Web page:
- Episodes 3 & 14: The system’s refusal to teach its citizens the concept of crime leads to them not recognizing it or even knowing how to react to it. Some will be literally torturing a weaker person than themselves as means of entertainment or stress relief, and won’t even know that what they are doing is wrong. Others will be looking at a person being beaten to death in the middle of the street and will be unable to understand if they are supposed to call the police or try to stop the crime. And in effect, they are helpless if they are ever the victims of a crime, since nobody will know how to help them.

- Episodes 1, 3, & 15: The victims of any crime are usually not treated with care but as criminals themselves. The terror, or pain, or hopelessness, will usually increase their crime rates to dangerous levels, turning them to latent criminals or even actual criminals for things that they never intended. The system treats you nicely only as long as your mental health is ok; if you snap you will be branded as a scum of society for the rest of your life, even if you didn’t cause the initial snapping.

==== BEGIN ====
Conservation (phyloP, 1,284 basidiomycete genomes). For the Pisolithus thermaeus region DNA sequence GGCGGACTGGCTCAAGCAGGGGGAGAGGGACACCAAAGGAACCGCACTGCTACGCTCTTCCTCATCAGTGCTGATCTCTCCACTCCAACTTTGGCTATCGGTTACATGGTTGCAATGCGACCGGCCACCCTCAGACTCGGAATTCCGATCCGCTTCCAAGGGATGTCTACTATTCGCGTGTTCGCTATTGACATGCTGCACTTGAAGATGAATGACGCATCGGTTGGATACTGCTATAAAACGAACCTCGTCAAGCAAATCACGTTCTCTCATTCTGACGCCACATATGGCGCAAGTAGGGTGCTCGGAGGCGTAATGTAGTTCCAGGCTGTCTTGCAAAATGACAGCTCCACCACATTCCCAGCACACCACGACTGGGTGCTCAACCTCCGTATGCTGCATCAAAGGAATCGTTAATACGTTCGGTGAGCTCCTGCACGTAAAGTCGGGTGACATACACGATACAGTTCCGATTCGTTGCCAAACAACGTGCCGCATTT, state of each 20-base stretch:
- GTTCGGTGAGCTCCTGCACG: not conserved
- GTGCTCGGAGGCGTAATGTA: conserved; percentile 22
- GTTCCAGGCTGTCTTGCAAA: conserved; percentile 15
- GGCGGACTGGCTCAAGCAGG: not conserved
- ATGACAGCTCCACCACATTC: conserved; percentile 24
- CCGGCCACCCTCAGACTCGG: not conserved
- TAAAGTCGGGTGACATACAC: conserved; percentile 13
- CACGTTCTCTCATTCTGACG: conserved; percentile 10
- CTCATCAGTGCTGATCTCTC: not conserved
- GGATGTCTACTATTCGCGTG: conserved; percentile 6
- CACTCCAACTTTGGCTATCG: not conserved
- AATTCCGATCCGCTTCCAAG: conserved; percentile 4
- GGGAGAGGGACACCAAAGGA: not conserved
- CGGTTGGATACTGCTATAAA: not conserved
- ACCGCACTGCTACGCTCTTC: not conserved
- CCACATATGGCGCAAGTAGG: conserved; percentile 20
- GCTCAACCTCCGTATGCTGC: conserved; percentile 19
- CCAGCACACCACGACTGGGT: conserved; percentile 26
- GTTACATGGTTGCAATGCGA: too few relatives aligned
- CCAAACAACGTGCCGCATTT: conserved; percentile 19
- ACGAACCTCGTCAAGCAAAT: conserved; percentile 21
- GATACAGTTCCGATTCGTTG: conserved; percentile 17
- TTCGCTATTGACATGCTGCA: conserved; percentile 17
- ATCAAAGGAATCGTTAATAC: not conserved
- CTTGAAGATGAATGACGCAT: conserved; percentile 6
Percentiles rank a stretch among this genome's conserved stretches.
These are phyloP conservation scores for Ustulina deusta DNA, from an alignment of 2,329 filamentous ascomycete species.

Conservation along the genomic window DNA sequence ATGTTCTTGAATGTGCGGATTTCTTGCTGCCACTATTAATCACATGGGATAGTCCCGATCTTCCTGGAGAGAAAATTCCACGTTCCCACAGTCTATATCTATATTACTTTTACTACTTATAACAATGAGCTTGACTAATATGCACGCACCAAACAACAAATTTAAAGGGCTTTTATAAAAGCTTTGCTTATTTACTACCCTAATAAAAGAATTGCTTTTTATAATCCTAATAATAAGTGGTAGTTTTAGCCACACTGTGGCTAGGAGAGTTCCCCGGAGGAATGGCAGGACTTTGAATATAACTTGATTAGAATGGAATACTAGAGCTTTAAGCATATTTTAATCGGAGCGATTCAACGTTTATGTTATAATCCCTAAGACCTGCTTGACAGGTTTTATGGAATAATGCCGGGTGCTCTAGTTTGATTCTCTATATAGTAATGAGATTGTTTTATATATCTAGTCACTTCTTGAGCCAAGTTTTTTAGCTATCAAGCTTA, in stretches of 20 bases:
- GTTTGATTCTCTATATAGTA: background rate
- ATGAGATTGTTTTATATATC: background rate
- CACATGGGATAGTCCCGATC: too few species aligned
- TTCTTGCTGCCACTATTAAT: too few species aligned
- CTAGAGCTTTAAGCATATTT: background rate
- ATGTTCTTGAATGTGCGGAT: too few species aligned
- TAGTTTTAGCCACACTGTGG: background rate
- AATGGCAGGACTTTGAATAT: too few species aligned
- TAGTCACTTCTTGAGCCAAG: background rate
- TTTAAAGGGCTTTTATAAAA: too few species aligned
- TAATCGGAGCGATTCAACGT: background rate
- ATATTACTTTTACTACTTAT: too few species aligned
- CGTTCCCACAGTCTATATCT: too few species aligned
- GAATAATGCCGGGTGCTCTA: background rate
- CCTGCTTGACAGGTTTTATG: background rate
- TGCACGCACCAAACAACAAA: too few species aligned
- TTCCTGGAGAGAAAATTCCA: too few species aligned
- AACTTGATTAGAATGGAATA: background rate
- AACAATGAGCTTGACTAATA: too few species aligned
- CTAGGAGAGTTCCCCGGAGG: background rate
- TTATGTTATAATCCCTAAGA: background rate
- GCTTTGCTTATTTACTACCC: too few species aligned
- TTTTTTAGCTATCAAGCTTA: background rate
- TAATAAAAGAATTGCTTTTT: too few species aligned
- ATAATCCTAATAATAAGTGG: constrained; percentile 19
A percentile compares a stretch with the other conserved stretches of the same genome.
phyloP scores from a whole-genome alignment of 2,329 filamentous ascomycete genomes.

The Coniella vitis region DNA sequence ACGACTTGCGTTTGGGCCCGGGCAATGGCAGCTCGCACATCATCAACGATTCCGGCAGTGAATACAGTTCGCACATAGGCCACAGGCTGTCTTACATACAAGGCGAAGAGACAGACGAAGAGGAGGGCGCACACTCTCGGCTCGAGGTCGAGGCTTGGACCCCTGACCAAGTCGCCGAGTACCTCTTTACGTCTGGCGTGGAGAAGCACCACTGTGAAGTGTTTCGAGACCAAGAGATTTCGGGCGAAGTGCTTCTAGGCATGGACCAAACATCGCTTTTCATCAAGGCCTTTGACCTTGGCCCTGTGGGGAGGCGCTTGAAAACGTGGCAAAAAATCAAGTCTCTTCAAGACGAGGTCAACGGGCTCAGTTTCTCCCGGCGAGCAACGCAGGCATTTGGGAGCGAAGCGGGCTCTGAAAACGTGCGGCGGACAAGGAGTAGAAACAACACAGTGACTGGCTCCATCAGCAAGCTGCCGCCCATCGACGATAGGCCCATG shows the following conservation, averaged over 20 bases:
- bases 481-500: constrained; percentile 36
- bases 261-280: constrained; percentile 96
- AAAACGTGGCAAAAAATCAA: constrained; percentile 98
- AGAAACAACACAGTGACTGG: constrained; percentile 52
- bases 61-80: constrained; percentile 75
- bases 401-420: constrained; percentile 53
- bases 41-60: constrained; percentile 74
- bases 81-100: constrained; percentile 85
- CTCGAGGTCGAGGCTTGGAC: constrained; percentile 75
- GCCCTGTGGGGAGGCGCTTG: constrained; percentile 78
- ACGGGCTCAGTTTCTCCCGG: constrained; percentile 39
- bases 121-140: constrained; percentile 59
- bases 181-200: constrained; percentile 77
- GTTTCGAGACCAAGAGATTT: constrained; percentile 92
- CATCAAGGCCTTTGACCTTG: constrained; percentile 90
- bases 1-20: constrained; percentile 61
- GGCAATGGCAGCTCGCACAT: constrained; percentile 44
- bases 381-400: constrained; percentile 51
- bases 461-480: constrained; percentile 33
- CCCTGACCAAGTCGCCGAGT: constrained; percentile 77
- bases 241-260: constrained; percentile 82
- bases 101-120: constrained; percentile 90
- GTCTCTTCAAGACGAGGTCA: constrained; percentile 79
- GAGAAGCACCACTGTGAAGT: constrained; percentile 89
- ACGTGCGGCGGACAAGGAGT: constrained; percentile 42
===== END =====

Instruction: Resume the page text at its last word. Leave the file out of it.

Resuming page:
- Episodes 3, 4, & 11: The only way for you to be branded as a criminal is to have a high crime potential score. That indirectly means that you can say or do any horrible things you like, as long as it doesn’t show on specs. If you don’t know that what you are doing is a crime or believe that what you are doing is right, then you are not a criminal.
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>>133748961
>>133748984
>>133749006
>>133749035
>>133749061
>>133749084

tl;dr lol
>>